How To Handle Codependency Issues In Friends And Family

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How To Handle Codependency Issues In Friends And FamilyCodependency is a sensitive issue. It involves feelings of insecurity, low self-worth, shame, and guilt. Approaching the topic of codependency with friends and family can be incredibly difficult since the person most likely already feels ashamed, unworthy of love, and as if he or she is a disappointment. Allowing a codependent relationship to continue, however, will only exacerbate the problem and may do more harm than good. When it’s time to take action to resolve a codependency issue, learn how to do it with tact and care.

Understanding Codependency As An Issue

Understanding why someone develops a codependency issue is the only way you can deal with the problem effectively. Codependent relationships are dysfunctional, in which one person supports or enables another person’s problems. These problems can be related to mental health, irresponsibility, under-achievement, or addiction. Codependency is when someone relies on another person excessively, to the point that he or she needs the other person for approval or for a sense of identity.

The phrase “codependency” originally arose from a person’s dependence on friends or family to prolong a problem, typically to do with drugs or alcohol. Founders of Alcoholics Anonymous realized that a person’s addiction was not solely the problem of the addict, but also the problem of his or her network of friends and family. Since then, codependency has broadened to encompass any situation in which one person is fixated on another for sustenance, approval, and beyond.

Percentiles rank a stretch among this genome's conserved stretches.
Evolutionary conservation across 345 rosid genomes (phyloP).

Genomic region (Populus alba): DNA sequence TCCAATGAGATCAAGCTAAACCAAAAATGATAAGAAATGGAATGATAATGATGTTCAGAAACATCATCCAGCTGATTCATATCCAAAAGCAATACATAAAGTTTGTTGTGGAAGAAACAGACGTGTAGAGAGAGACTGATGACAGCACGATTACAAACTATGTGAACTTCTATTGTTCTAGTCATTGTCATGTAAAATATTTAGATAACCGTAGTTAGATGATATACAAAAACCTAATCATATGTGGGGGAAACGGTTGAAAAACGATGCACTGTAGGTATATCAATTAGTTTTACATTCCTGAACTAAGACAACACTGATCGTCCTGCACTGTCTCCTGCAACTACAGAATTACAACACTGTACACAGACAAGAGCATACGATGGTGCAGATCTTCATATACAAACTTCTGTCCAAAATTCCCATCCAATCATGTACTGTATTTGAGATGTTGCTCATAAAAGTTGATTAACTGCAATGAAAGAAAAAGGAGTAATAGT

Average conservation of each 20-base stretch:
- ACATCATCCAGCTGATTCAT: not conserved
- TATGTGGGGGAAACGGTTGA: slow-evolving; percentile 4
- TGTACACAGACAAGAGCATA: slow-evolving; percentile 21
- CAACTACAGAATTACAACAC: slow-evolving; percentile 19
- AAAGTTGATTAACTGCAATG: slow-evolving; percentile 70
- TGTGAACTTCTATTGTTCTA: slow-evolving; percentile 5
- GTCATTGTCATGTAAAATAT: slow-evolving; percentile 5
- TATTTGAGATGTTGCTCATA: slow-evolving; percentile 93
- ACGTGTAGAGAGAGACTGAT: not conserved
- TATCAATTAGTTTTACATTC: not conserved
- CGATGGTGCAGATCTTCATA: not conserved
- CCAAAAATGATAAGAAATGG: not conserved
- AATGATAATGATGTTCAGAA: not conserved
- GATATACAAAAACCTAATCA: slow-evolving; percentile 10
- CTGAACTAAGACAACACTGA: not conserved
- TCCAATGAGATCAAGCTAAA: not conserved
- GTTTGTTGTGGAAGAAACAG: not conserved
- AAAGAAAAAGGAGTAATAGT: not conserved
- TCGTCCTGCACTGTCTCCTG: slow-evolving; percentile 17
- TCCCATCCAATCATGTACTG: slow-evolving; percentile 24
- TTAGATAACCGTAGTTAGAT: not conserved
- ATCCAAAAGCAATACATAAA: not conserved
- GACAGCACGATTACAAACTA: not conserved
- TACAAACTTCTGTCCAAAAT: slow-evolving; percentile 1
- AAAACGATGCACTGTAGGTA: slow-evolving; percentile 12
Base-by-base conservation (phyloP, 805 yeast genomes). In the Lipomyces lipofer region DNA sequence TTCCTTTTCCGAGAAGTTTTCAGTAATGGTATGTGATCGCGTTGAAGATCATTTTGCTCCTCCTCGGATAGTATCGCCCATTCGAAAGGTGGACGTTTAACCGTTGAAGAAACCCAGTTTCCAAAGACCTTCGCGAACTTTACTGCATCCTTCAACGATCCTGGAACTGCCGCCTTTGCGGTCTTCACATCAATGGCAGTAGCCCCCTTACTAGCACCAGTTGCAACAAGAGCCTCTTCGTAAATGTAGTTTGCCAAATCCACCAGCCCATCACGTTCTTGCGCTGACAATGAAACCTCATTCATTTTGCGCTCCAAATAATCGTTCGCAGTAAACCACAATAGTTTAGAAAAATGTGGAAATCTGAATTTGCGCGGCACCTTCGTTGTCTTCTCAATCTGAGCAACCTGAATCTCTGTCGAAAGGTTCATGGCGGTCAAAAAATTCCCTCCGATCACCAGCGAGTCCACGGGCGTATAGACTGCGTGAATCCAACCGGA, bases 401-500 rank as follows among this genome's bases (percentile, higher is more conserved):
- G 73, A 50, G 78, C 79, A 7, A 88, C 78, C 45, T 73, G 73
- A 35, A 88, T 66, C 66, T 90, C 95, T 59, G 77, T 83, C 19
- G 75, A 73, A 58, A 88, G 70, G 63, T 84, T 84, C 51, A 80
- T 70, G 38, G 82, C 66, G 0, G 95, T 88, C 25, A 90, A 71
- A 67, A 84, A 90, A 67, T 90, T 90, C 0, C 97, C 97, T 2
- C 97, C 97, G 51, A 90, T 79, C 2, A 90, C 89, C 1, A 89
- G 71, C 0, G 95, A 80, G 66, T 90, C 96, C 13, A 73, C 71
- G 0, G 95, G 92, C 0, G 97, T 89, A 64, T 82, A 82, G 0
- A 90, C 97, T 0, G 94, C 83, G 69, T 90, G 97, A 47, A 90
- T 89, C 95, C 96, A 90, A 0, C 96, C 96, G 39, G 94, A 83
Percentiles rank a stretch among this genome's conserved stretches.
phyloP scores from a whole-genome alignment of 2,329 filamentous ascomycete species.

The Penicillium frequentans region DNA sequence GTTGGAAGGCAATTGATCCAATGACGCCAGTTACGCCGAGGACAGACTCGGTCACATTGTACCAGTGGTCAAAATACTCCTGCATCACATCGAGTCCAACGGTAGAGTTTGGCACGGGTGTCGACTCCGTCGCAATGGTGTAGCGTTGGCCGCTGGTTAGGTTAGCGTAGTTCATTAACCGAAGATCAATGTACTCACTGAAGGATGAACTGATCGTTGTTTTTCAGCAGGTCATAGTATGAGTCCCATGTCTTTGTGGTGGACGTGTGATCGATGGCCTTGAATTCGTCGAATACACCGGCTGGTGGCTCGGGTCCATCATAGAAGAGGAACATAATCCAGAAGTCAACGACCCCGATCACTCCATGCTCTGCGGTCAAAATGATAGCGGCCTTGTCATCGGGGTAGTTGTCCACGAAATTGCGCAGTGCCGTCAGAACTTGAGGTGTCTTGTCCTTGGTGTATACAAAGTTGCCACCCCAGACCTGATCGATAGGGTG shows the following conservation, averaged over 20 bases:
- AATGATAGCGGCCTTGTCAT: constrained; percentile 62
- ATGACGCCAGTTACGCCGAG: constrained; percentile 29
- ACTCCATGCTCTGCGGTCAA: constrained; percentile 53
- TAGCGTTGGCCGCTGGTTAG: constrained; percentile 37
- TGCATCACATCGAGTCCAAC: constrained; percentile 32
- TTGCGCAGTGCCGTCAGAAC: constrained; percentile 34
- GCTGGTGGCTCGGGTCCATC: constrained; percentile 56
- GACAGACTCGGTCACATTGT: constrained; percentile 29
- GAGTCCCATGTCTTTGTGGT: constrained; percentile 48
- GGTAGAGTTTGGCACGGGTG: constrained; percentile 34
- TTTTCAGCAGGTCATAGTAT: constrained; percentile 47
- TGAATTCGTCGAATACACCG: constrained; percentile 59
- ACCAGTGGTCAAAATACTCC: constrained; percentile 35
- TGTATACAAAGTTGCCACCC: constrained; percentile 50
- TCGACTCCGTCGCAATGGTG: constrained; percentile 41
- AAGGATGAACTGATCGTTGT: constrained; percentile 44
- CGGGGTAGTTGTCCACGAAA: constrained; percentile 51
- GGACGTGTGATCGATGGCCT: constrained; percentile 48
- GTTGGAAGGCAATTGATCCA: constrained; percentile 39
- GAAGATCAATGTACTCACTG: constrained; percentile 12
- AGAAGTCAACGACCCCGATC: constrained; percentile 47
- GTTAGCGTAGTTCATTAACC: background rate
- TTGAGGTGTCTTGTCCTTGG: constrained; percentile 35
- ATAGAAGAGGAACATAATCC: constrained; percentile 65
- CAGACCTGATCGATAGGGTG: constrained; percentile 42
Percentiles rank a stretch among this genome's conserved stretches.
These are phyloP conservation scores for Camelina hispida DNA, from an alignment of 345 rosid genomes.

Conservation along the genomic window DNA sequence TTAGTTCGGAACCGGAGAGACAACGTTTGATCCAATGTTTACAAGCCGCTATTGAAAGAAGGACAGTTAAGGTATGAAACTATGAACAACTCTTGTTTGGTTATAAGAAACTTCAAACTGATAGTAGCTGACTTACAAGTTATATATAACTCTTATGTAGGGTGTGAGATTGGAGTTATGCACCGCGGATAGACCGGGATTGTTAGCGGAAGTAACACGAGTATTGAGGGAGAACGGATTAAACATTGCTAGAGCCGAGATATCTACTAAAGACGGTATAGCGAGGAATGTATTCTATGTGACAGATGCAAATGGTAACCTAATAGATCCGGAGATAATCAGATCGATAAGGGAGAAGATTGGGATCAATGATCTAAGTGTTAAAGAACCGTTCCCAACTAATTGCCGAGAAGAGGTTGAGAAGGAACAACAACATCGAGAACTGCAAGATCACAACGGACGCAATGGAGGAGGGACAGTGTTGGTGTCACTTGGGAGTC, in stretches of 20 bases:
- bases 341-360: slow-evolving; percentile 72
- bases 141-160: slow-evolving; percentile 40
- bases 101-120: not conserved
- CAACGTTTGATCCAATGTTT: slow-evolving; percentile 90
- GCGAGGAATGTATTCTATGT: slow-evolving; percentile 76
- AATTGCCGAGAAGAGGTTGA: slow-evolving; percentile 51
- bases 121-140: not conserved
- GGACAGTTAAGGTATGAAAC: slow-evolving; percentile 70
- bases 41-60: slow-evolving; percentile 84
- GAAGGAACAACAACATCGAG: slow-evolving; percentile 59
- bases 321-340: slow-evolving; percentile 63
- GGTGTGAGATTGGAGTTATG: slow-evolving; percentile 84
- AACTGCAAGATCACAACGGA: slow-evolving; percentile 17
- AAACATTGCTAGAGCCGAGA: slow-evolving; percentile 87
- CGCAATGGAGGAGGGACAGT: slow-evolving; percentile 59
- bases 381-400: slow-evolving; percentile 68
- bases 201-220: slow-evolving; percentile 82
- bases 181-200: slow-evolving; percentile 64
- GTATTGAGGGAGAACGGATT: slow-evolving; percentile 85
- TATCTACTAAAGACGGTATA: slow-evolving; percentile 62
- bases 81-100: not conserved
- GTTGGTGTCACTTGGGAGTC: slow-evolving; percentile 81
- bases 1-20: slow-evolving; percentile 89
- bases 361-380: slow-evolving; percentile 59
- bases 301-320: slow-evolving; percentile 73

Childhood Experiences

In most situations, codependency stems from childhood. A child who grew up with a parent who was addicted to alcohol or drugs or who experienced emotional or physical abuse/neglect is likely to learn to suppress his or her own needs to give care to the parent. The role reversal between child and parent can lead to a child developing codependent behaviors in his or her adult relationships.

Shame is often at the core of a codependency issue. Shame is a strong physiological response within the nervous system, causing a person to feel inadequate or inferior. It can translate into self-loathing and low self-esteem, making the person want to hide or run away from others. Shame can make a person feel naked, humiliated, and exposed – afraid that everyone can see his or her flaws.

For most people, shame is fleeting and will eventually pass once the situation resolves itself. However, for addicts and codependents, shame is residual, leading to anguished feelings and eventually relationship issues. Codependent people are afraid to speak their minds, take initiative, and get close to someone.

How A Therapist Can Help The Healing Process